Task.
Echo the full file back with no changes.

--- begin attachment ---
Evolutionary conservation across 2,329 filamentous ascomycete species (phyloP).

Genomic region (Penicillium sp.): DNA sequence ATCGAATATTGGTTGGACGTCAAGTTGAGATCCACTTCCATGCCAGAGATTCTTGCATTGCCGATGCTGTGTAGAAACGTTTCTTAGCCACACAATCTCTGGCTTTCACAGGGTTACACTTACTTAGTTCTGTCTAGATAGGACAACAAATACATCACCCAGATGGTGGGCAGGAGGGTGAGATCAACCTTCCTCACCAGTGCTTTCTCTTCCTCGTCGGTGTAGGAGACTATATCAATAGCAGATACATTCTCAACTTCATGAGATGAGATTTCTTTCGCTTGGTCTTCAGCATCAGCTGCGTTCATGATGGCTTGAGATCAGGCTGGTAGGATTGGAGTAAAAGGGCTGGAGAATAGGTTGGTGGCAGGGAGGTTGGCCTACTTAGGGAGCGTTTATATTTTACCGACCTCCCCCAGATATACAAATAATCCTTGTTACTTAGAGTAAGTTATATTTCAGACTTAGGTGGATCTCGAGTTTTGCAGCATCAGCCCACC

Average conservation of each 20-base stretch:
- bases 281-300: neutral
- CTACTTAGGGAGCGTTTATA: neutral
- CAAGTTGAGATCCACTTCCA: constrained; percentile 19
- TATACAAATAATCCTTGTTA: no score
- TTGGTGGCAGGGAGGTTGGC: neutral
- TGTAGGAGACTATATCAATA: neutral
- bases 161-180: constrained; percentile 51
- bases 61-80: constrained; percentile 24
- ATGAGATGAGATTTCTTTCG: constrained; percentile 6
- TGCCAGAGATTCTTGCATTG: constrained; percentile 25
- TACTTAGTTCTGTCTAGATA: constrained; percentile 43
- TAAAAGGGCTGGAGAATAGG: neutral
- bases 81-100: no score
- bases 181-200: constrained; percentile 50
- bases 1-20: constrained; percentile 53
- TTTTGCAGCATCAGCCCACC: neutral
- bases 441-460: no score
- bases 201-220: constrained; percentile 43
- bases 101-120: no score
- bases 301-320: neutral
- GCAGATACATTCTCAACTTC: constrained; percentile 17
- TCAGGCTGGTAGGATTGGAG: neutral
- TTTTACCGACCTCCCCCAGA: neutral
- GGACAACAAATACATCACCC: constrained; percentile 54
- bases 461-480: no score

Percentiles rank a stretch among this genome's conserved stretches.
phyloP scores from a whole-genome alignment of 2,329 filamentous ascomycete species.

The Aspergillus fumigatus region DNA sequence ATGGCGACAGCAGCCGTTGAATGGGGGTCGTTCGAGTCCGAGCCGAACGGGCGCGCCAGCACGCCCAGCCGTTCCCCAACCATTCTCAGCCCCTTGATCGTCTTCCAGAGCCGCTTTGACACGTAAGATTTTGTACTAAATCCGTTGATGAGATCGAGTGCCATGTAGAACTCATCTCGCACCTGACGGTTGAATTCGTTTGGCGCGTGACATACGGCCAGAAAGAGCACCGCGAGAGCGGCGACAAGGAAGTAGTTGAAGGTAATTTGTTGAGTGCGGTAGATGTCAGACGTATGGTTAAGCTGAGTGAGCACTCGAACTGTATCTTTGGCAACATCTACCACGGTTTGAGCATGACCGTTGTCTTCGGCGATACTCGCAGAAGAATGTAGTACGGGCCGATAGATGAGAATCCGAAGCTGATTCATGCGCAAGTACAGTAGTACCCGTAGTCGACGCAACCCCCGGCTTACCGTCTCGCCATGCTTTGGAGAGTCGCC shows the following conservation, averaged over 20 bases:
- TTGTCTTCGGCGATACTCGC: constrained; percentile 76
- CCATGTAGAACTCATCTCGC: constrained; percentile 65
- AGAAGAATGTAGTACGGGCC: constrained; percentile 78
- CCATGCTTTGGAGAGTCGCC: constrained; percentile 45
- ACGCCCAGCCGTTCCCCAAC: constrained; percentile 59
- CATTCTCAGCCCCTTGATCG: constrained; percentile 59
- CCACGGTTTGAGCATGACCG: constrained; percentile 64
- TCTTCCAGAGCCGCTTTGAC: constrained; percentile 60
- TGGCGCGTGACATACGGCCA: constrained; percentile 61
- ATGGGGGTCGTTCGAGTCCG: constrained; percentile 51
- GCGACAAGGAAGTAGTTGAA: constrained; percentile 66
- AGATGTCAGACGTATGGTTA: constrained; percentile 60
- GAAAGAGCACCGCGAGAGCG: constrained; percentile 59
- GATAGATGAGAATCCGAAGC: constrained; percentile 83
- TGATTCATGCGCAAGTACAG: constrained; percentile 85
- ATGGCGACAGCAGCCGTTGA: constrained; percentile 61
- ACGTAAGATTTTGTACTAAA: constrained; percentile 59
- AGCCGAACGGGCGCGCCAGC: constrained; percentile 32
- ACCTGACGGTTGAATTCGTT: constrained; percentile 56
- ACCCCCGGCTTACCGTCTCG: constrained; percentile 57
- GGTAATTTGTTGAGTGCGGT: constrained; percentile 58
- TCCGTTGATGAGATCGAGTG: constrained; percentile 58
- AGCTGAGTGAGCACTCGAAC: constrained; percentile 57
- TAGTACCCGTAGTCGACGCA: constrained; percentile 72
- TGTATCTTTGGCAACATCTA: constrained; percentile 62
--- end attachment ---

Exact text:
Evolutionary conservation across 2,329 filamentous ascomycete species (phyloP).

Genomic region (Penicillium sp.): DNA sequence ATCGAATATTGGTTGGACGTCAAGTTGAGATCCACTTCCATGCCAGAGATTCTTGCATTGCCGATGCTGTGTAGAAACGTTTCTTAGCCACACAATCTCTGGCTTTCACAGGGTTACACTTACTTAGTTCTGTCTAGATAGGACAACAAATACATCACCCAGATGGTGGGCAGGAGGGTGAGATCAACCTTCCTCACCAGTGCTTTCTCTTCCTCGTCGGTGTAGGAGACTATATCAATAGCAGATACATTCTCAACTTCATGAGATGAGATTTCTTTCGCTTGGTCTTCAGCATCAGCTGCGTTCATGATGGCTTGAGATCAGGCTGGTAGGATTGGAGTAAAAGGGCTGGAGAATAGGTTGGTGGCAGGGAGGTTGGCCTACTTAGGGAGCGTTTATATTTTACCGACCTCCCCCAGATATACAAATAATCCTTGTTACTTAGAGTAAGTTATATTTCAGACTTAGGTGGATCTCGAGTTTTGCAGCATCAGCCCACC

Average conservation of each 20-base stretch:
- bases 281-300: neutral
- CTACTTAGGGAGCGTTTATA: neutral
- CAAGTTGAGATCCACTTCCA: constrained; percentile 19
- TATACAAATAATCCTTGTTA: no score
- TTGGTGGCAGGGAGGTTGGC: neutral
- TGTAGGAGACTATATCAATA: neutral
- bases 161-180: constrained; percentile 51
- bases 61-80: constrained; percentile 24
- ATGAGATGAGATTTCTTTCG: constrained; percentile 6
- TGCCAGAGATTCTTGCATTG: constrained; percentile 25
- TACTTAGTTCTGTCTAGATA: constrained; percentile 43
- TAAAAGGGCTGGAGAATAGG: neutral
- bases 81-100: no score
- bases 181-200: constrained; percentile 50
- bases 1-20: constrained; percentile 53
- TTTTGCAGCATCAGCCCACC: neutral
- bases 441-460: no score
- bases 201-220: constrained; percentile 43
- bases 101-120: no score
- bases 301-320: neutral
- GCAGATACATTCTCAACTTC: constrained; percentile 17
- TCAGGCTGGTAGGATTGGAG: neutral
- TTTTACCGACCTCCCCCAGA: neutral
- GGACAACAAATACATCACCC: constrained; percentile 54
- bases 461-480: no score

Percentiles rank a stretch among this genome's conserved stretches.
phyloP scores from a whole-genome alignment of 2,329 filamentous ascomycete species.

The Aspergillus fumigatus region DNA sequence ATGGCGACAGCAGCCGTTGAATGGGGGTCGTTCGAGTCCGAGCCGAACGGGCGCGCCAGCACGCCCAGCCGTTCCCCAACCATTCTCAGCCCCTTGATCGTCTTCCAGAGCCGCTTTGACACGTAAGATTTTGTACTAAATCCGTTGATGAGATCGAGTGCCATGTAGAACTCATCTCGCACCTGACGGTTGAATTCGTTTGGCGCGTGACATACGGCCAGAAAGAGCACCGCGAGAGCGGCGACAAGGAAGTAGTTGAAGGTAATTTGTTGAGTGCGGTAGATGTCAGACGTATGGTTAAGCTGAGTGAGCACTCGAACTGTATCTTTGGCAACATCTACCACGGTTTGAGCATGACCGTTGTCTTCGGCGATACTCGCAGAAGAATGTAGTACGGGCCGATAGATGAGAATCCGAAGCTGATTCATGCGCAAGTACAGTAGTACCCGTAGTCGACGCAACCCCCGGCTTACCGTCTCGCCATGCTTTGGAGAGTCGCC shows the following conservation, averaged over 20 bases:
- TTGTCTTCGGCGATACTCGC: constrained; percentile 76
- CCATGTAGAACTCATCTCGC: constrained; percentile 65
- AGAAGAATGTAGTACGGGCC: constrained; percentile 78
- CCATGCTTTGGAGAGTCGCC: constrained; percentile 45
- ACGCCCAGCCGTTCCCCAAC: constrained; percentile 59
- CATTCTCAGCCCCTTGATCG: constrained; percentile 59
- CCACGGTTTGAGCATGACCG: constrained; percentile 64
- TCTTCCAGAGCCGCTTTGAC: constrained; percentile 60
- TGGCGCGTGACATACGGCCA: constrained; percentile 61
- ATGGGGGTCGTTCGAGTCCG: constrained; percentile 51
- GCGACAAGGAAGTAGTTGAA: constrained; percentile 66
- AGATGTCAGACGTATGGTTA: constrained; percentile 60
- GAAAGAGCACCGCGAGAGCG: constrained; percentile 59
- GATAGATGAGAATCCGAAGC: constrained; percentile 83
- TGATTCATGCGCAAGTACAG: constrained; percentile 85
- ATGGCGACAGCAGCCGTTGA: constrained; percentile 61
- ACGTAAGATTTTGTACTAAA: constrained; percentile 59
- AGCCGAACGGGCGCGCCAGC: constrained; percentile 32
- ACCTGACGGTTGAATTCGTT: constrained; percentile 56
- ACCCCCGGCTTACCGTCTCG: constrained; percentile 57
- GGTAATTTGTTGAGTGCGGT: constrained; percentile 58
- TCCGTTGATGAGATCGAGTG: constrained; percentile 58
- AGCTGAGTGAGCACTCGAAC: constrained; percentile 57
- TAGTACCCGTAGTCGACGCA: constrained; percentile 72
- TGTATCTTTGGCAACATCTA: constrained; percentile 62